On the evening of the 9th of June, 1796, the Southampton was stationed with the fleet under Sir John Jervis, off Toulon, when a French cruizer was discovered working up to Hieres Bay. The commander-in-chief called the captain of the Southampton on board the Victory, and pointing out the ship, directed him to make a dash at her through the Grand Pas. Accordingly, the Southampton weighed, and, in order to delude the French into the supposition that the ship was either a neutral or a French frigate, hauled up under easy sail close to the batteries at the north-east of Porquerol. The stratagem succeeded; for before the enemy were aware of the approach of the Southampton, the ship was alongside of the French cruizer. Captain Macnamara cautioned her commander not to make a fruitless resistance; but he replied by snapping his pistol, and pouring in a broadside. In a moment, the English boarded, led on by Lieutenant Lydiard, with an impetuosity that nothing could withstand. After ten minutes’ spirited resistance on the part of the French captain and a hundred of his men under arms, the ‘Utile’ surrendered, but not before the death of her gallant commander, who fell at the beginning of the onset.
Lydiard was instantly promoted, and appointed to the command of the ship he had so gallantly captured. In the year 1801, he was advanced to the rank of post-captain, and though frequently soliciting employment did not succeed in obtaining a command until 1805, when he was appointed to the Anson.
These pages will not admit of our recounting the many instances in which this officer’s gallantry was conspicuous. Before concluding, however, we cannot refrain from laying before our readers the following account of the last enterprise in which Captain Lydiard was engaged, and which is related by his biographer in The Naval Chronicle.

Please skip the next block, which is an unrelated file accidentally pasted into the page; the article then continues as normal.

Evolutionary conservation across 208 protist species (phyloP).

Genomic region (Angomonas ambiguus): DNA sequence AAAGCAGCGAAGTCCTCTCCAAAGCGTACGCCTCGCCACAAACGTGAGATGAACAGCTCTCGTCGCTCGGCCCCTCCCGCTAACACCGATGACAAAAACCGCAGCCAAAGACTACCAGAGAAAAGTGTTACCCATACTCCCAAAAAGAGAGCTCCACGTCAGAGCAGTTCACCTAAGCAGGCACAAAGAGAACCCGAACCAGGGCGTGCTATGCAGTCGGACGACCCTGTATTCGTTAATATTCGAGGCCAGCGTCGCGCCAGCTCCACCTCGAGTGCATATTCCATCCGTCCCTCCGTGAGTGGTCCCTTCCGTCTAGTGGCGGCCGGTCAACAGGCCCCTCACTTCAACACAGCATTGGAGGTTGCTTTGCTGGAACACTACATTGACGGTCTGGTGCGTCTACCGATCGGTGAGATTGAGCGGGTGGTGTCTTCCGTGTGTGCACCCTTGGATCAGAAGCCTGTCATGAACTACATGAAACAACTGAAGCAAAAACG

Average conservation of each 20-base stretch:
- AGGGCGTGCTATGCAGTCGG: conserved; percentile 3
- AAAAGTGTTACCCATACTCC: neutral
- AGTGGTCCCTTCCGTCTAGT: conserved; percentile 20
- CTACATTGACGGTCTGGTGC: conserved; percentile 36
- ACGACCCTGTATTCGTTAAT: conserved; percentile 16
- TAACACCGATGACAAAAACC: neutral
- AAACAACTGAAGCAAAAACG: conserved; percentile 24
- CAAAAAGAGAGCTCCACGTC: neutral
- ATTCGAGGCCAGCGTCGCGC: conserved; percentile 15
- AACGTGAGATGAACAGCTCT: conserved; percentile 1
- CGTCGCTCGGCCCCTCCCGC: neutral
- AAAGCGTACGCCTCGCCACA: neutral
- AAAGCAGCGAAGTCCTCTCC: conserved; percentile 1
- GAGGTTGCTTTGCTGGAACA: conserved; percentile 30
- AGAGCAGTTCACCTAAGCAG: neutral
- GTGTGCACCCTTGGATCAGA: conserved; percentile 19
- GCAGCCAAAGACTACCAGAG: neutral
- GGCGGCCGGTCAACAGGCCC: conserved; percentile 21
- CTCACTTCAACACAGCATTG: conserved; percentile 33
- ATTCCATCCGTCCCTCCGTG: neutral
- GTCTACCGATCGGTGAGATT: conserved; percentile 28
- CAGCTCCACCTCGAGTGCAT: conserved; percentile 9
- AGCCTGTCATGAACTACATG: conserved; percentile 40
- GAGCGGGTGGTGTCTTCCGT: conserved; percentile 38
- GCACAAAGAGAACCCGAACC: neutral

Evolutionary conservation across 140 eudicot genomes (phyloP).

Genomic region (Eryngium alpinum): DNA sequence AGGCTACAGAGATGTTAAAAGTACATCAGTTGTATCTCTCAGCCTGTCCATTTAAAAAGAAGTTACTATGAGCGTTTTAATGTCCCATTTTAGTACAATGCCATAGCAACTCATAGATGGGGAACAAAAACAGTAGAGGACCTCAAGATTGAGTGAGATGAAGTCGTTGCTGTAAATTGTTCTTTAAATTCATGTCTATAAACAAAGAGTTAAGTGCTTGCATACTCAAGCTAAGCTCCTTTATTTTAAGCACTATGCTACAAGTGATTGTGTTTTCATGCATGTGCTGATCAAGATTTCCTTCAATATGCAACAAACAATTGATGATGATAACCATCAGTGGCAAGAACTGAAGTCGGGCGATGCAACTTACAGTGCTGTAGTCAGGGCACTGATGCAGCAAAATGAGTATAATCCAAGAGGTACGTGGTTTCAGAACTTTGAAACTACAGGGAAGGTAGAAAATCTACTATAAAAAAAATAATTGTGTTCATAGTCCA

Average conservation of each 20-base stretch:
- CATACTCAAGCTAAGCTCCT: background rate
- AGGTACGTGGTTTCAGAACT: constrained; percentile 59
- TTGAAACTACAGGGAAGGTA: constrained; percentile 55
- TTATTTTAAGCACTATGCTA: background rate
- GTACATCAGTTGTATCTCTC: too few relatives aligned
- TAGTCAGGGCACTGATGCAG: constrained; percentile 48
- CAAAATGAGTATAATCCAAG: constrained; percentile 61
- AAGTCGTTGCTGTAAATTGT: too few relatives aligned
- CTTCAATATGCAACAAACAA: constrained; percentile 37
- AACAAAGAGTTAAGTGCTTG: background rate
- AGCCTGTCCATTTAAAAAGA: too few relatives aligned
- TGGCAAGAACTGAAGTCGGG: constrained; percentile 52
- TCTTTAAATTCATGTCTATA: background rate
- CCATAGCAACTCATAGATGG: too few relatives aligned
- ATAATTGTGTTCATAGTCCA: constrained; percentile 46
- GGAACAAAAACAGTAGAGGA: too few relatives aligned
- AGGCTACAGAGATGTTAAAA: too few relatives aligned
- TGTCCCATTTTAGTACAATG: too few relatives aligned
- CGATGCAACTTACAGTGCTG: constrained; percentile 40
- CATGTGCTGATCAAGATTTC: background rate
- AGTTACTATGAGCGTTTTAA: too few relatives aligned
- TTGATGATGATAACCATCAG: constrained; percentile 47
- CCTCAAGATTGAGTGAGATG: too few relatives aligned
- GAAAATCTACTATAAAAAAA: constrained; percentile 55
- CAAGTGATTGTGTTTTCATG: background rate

’No sooner had the Anson been refitted, than she was again selected, with three other frigates, under the command of Captain Brisbane (as Commodore), of the Arethusa, to reconnoitre, and, if possible, to sound the minds of the inhabitants of Curacoa upon the suggestion of an alliance with this country; but the gallant Brisbane, and his equally gallant partner in this expedition, soon formed a plan for curtailing this mode of proceeding, and determined, at all risks, by a coup de main, either to capture the island, or to perish in the attempt.
’With this resolution, having arranged their plan of attack, they proceeded in their course for the island, and they reached the entrance of the harbour just at the dawn of day, on the 1st of January, 1807.
’In order to inform the reader, who may not be acquainted with the amazing strength of Curacoa on the sea face, we will give some account of the difficulties which they had to contend with; and, at the same time, shall avail ourselves of such statements of the facts as the different official and other communications upon the subject will furnish us with.